This is set up to simulate a dam-break flood in a 1 km long and 100 m wide channel. Users are encouraged to experiment with different amounts of friction (.input file), different initial conditions (.input and .ic files), and different boundary conditions (.bc file). Note: the input parameter LTS_levels in the .input file should be 1 or 2 in this problem IF friction is turned off (friction_options=0). Users may also wish to change the topography to reflect a sloping channel or a non-rectangular cross-section. This can be done by with makepltfile.f90 , but changes to the code will be necessary.partialdbrk.1
This is set up to simulate a partial dam-break flood into a 100x100 m basin. Users are encouraged to experiment with different amounts of friction (.input file), different initial conditions (.input and .ic files). Note: the input parameter LTS_levels in the .input file should be 1 or 2 in this problem IF friction is turned off (friction_options=0). Users may also wish to change the topography and can revise and use makepltfile.f90 accordingly.bay.1
This is set up to simulate flow in a tidal basin externally forced on the west by the ocean tide and on the east by a specified inflow boundary. Users are encouraged to experiment with different boundary conditions (.bc file), e.g. using a measured tide record instead vs. a harmonic tide. In the (.bc file), there are four parameters that control the properties of harmonic tides: ls_1, ls_2, ts_1, and ts_2. These correspond, respectively, to the mean elevation of the tide in meters, the amplitude in meters, the period in hours, and the phase shift in hours. A word of warning: there is no turbulence model in this version of BreZo, so the circulation patterns seen in this example are controlled by numerical viscosity!
Water level and velocity during flood phase of tide.
To illustrate a more practical application of BreZo, here is a set of project files, josefina.3.zip (updated August, 2008) for a dam-break flooding scenario which can be animated (MPEG WMV).
The site corresponds to the Paute River Basin near Josefina, Ecuador. In 1993, a landslide created a natural dam which blocked the river, creating a reservoir. The dam subsequently overtopped causing a dam-break type flood. In this example, dam failure is crudely modeled by assuming an instantaneous and complete failure and terrain geometry is based on 3 sec SRTM which was accessed from the USGS Seamless Site. Flow resistance is based on a uniformly distributed Manning coefficient. For an educational exercise, users are encouraged to explore the sensitivity of flood predictions to resistance coefficient values (.input file), spatially variable resistance coefficients (.rough file), the height of water in the reservoir (.ic file), and different breach openings which can be adjusted by changing the ground elevation at the site of the dam (.bed file). Dr. Boris Abril, formerly of the UNESCO-IHE Water Institute for Education in Delft, NL, assisted in the set-up of this problem.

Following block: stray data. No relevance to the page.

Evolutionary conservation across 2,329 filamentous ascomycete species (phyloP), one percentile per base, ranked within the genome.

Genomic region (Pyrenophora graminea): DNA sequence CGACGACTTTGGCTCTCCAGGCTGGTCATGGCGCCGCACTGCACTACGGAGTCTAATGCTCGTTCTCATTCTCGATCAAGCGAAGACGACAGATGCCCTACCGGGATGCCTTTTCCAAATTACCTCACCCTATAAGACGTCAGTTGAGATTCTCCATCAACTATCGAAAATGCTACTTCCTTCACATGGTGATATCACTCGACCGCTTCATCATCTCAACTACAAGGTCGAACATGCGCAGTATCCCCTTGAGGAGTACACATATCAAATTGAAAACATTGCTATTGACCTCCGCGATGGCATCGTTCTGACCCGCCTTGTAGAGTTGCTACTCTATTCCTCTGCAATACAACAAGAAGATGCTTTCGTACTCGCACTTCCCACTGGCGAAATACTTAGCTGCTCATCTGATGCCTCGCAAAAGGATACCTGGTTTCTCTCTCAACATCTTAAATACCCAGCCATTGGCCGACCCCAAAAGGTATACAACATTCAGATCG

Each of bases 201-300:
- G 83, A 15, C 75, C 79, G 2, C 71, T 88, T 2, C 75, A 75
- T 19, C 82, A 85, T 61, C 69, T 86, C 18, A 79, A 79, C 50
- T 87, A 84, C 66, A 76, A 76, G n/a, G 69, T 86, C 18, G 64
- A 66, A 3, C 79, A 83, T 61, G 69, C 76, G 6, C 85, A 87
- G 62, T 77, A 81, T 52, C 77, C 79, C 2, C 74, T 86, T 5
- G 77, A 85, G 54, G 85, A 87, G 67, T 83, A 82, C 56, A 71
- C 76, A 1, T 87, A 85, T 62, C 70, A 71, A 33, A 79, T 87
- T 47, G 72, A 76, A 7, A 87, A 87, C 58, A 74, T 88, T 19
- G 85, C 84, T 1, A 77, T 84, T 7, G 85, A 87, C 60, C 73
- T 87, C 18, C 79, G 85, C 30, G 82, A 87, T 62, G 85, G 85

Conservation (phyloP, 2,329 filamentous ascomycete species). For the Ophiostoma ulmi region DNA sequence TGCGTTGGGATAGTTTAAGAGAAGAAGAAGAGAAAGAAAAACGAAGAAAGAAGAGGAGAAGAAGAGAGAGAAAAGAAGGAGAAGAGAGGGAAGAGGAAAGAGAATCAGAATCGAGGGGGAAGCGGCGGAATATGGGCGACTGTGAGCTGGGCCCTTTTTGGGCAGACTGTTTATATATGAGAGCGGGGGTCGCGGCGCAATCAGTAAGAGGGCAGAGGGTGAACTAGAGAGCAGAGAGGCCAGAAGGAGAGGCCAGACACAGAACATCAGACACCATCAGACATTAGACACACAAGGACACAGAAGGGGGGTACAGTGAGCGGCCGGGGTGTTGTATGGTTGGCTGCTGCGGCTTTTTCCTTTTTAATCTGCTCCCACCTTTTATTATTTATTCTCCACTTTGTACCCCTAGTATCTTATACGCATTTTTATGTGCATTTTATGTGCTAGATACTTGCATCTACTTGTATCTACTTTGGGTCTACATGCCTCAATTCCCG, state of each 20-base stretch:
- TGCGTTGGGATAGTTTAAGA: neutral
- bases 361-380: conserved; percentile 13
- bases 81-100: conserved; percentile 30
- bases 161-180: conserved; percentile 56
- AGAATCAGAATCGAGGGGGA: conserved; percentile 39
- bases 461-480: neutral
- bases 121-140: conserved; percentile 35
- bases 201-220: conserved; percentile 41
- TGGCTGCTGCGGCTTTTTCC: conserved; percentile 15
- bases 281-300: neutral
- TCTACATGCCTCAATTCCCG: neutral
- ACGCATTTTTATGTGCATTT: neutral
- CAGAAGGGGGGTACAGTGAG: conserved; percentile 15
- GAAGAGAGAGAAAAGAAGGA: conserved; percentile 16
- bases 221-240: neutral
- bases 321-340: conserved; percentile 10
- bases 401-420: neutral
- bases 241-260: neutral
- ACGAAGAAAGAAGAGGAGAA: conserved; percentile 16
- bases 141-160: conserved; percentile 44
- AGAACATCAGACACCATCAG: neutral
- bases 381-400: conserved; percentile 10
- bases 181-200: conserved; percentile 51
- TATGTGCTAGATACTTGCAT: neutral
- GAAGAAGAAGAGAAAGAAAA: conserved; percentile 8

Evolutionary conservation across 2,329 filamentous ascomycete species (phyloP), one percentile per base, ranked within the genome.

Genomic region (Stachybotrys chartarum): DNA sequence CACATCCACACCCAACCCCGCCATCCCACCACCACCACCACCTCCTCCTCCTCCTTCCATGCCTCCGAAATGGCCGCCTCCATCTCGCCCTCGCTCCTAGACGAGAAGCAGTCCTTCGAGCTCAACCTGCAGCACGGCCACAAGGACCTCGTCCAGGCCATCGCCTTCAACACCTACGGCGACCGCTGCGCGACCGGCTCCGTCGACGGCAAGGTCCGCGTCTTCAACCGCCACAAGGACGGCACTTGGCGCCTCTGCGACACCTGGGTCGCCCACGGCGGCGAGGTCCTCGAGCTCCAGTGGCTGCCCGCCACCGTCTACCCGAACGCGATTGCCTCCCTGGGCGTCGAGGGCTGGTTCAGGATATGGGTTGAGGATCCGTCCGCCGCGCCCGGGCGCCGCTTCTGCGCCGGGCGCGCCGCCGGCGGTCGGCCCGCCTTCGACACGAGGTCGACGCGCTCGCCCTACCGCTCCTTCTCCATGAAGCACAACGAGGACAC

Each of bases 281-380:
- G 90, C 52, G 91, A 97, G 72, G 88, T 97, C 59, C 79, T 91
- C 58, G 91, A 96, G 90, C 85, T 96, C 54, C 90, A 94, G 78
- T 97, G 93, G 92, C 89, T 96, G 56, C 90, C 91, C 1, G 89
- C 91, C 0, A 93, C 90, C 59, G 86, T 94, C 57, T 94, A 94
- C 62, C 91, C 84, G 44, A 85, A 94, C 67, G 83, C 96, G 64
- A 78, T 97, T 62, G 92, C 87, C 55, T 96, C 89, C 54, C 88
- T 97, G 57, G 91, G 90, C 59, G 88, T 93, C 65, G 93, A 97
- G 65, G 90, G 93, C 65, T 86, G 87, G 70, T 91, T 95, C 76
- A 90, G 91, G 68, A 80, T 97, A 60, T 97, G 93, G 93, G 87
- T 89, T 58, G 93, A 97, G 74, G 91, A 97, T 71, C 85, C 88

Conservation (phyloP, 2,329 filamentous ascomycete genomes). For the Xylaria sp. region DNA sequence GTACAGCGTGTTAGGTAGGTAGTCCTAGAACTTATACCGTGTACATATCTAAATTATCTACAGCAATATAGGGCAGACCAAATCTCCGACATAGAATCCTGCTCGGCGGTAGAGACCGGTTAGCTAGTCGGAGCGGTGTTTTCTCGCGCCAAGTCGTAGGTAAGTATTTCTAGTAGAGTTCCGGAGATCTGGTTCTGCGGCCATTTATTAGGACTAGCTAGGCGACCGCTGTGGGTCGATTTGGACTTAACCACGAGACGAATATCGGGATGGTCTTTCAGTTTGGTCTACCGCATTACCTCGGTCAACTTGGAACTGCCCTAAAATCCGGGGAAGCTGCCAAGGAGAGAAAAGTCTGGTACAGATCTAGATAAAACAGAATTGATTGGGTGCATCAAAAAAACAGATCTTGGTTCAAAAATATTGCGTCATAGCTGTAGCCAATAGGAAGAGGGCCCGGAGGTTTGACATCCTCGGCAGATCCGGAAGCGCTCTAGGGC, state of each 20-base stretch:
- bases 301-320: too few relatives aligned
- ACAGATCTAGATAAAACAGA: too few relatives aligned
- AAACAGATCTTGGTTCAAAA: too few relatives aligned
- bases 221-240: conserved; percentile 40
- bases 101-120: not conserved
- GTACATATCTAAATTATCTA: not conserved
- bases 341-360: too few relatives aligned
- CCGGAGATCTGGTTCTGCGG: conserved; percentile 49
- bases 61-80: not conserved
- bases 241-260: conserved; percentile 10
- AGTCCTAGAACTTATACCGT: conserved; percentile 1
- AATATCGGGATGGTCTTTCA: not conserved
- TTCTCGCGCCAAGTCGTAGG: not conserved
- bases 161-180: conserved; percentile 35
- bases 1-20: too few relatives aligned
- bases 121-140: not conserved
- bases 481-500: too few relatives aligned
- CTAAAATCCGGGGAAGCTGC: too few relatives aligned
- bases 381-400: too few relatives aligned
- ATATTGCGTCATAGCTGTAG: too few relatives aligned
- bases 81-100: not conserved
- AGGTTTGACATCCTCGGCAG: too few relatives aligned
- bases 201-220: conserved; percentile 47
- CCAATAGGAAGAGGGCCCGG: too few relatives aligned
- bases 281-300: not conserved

Note there is a switch in the .input file, maxflood_options which turns on an option to record the maximum depth, the maximum velocity, and the travel time of the flood. When this switch is turned on, a second output file is created which allows the following attributes to be contoured:
To illustrate a second practical application of BreZo involving steady-state flow along a river, castjunc.2.zip contains a set of project files for a reach of the Santa Clara River near Castaic Junction, in southern California (new for August, 2008).
Steady-state flow conditions are modeled by running BreZo with fixed boundary conditions until a steady-state is attained. A volumetric flow rate of 1950 m^3/s is specified at the inflow (Eastern) boundary, and a water elevation of 283 m (above sea level) is specified at the outlet (Western) boundary and the model is used to define the flood zone. Inspect castjunc.2.bc to see the proper formatting of the boundary conditions. Also, note from the castjunc.2.input file that the parameter ic_area=1 (line 17) so BreZo opens castjunc.2.ic which prescribes a small pool of water near the inflow boundary as the initial condition. This allows BreZo to run with a larger time step than would be required if the channel was initially dry. An initially dry channel at the inflow boundary causes BreZo to predict highly supercritical flow which requires a much smaller time step for stability purposes.